Reminder: 'D&D' Used To Be Filled With Hobbits

Until a threatened lawsuit changed everything.
Reminder: 'D&D' Used To Be Filled With Hobbits

Dungeons & Dragons’ has grown, sprawling over decades and growing into a cultural juggernaut. From humble basements crowded with kids trying to the hallowed halls of Amazon Prime Video to the silver screen, it seems like these days D&D is everywhere. And so is Lord of the Rings. In an alternate universe, we could have had both existing together in the same game. D&D creator Gary Gygax (who does, in fact, have the best name in the world) obviously drew a ton of inspiration from Tolkien’s epic oeuvre, going so far as to crib a bunch of species that Tolkien made up and putting them in his game.

Warner Bros.

TFW you can roll for initiative in the Shire.

Hobbits were in the original version of the game in 1974, as were ents. Tolkien’s estate was not happy about it. Balrogs, wargs, and ents, all creatures who had origins in folklore going back thousands of years, were also published in early versions of the game that grew into modern D&D. The copyright period had lapsed and technically The Lord of the Rings was public domain. Gygax was using these characters to flesh out his world of sword and sorcery, and they’re so ubiquitous that the certainly wouldn’t seem out of place in any fantasy story. But when Gygax was slated to publish a board game called The Battle of the Five Armies, a direct reference to the big brawl at the end of The Hobbit, it was a step too far for the estate that handled Tolkien’s works. They sent a letter threatening TSR. Hobbies, the publishing company Gygax had co-founded when he couldn’t find a publisher to produce his game, with legal action. Besides hobbits, They also asked that the words dragons, goblin, orc, dwarf, and elf be removed from official D&D materials. If these actions weren’t taken, the fledgling game publisher would be accountable for damages of around half a million dollars.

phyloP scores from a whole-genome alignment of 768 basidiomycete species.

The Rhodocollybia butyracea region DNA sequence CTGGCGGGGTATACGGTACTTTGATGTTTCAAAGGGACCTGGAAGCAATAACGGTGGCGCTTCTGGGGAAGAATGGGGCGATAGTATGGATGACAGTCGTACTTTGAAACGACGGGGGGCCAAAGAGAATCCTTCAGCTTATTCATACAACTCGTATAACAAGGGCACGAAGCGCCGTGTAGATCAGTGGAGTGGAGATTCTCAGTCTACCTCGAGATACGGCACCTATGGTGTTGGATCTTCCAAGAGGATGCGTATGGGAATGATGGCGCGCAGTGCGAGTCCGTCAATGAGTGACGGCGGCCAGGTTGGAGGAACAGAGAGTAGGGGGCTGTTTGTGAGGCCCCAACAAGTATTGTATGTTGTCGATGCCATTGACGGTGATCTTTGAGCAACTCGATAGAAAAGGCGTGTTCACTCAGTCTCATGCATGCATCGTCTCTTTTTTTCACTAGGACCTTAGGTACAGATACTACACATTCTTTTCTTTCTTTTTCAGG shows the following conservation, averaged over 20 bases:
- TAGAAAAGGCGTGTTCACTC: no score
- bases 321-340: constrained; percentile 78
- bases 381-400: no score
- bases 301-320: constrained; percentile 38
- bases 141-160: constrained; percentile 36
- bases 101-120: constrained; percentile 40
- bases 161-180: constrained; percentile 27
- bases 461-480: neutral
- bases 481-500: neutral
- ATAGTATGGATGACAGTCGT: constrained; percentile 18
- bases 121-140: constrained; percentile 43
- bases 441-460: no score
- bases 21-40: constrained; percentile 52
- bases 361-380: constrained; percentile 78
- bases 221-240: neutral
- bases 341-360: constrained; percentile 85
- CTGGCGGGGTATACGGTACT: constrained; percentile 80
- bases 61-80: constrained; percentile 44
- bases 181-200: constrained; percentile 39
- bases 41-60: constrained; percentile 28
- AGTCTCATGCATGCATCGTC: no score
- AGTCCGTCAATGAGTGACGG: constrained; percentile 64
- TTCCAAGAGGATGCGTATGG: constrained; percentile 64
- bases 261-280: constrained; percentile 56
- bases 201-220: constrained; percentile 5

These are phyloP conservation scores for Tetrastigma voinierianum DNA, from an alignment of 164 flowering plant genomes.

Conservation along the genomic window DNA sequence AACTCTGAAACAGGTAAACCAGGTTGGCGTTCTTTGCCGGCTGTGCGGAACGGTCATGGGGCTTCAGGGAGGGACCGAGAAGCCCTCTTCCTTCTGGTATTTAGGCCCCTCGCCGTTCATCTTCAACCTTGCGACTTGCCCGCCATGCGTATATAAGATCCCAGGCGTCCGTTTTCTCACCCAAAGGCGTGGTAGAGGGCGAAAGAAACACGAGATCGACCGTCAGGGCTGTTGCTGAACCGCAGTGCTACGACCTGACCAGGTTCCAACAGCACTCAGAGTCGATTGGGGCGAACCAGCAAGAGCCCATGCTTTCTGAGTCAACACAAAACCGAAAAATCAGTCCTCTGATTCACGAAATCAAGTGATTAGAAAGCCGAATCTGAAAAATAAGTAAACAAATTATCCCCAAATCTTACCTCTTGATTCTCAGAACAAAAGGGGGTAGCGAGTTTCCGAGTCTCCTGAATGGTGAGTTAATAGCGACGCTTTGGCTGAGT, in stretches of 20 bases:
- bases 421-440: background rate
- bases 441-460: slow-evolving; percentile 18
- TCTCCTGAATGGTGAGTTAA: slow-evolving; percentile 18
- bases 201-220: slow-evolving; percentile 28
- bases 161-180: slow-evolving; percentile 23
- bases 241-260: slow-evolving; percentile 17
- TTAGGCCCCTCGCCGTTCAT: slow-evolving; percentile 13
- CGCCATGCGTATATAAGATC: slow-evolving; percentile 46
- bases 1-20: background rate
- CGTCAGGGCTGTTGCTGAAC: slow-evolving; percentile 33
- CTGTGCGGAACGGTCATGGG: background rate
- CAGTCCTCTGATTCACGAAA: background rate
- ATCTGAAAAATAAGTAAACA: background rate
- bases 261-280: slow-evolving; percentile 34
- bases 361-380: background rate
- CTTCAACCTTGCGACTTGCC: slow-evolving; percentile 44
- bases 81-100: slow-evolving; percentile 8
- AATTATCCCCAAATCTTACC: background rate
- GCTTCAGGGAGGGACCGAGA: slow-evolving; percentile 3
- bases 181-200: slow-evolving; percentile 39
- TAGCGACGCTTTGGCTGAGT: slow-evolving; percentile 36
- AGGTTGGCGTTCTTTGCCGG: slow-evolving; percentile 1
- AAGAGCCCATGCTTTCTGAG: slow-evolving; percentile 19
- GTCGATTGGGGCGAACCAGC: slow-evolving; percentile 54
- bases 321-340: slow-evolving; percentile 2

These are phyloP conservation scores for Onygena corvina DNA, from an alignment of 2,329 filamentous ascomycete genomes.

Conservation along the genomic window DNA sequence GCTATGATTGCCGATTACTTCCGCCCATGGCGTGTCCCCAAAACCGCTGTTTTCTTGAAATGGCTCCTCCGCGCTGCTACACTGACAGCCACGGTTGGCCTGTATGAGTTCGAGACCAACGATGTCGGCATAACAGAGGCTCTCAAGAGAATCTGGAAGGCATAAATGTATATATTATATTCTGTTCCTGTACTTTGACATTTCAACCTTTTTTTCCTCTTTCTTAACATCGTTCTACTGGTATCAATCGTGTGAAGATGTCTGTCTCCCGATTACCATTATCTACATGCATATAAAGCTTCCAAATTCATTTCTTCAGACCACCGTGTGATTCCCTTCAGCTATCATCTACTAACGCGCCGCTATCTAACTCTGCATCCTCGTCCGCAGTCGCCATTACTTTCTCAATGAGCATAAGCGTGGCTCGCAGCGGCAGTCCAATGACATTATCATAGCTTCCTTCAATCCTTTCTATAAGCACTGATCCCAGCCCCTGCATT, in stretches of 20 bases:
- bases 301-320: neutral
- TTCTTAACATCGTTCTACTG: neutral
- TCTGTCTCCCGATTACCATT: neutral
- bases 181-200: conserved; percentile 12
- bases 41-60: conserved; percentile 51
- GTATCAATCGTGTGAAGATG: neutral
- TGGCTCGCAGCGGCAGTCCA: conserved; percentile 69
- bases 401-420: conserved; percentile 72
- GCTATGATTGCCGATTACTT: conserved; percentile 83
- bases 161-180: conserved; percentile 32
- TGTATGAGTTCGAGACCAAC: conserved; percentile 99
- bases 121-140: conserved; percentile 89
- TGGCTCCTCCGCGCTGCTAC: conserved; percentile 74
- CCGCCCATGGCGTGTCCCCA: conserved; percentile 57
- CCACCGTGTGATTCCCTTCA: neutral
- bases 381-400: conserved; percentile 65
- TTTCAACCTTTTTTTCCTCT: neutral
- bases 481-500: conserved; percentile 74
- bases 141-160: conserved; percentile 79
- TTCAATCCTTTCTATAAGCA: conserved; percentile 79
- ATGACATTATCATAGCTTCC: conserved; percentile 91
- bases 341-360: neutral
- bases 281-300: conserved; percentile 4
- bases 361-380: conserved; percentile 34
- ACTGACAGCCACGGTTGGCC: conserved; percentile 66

Gygax definitely didn’t invent the word elf, but luckily for tabletop gaming, neither did Tolkien. TSR agreed to take out hobbits, balrogs, and wargs and changed the name of ents to treants. They also abandoned the board game and the potential lawsuit was settled out of court. Hobbits were changed to halflings and from 1977 on. 

Continue your quest for more D&D knowledge with these great D&D shows, the weird mythological origins of famous in-game monsters, and a list of dungeon masters who elevate the game to an art form.

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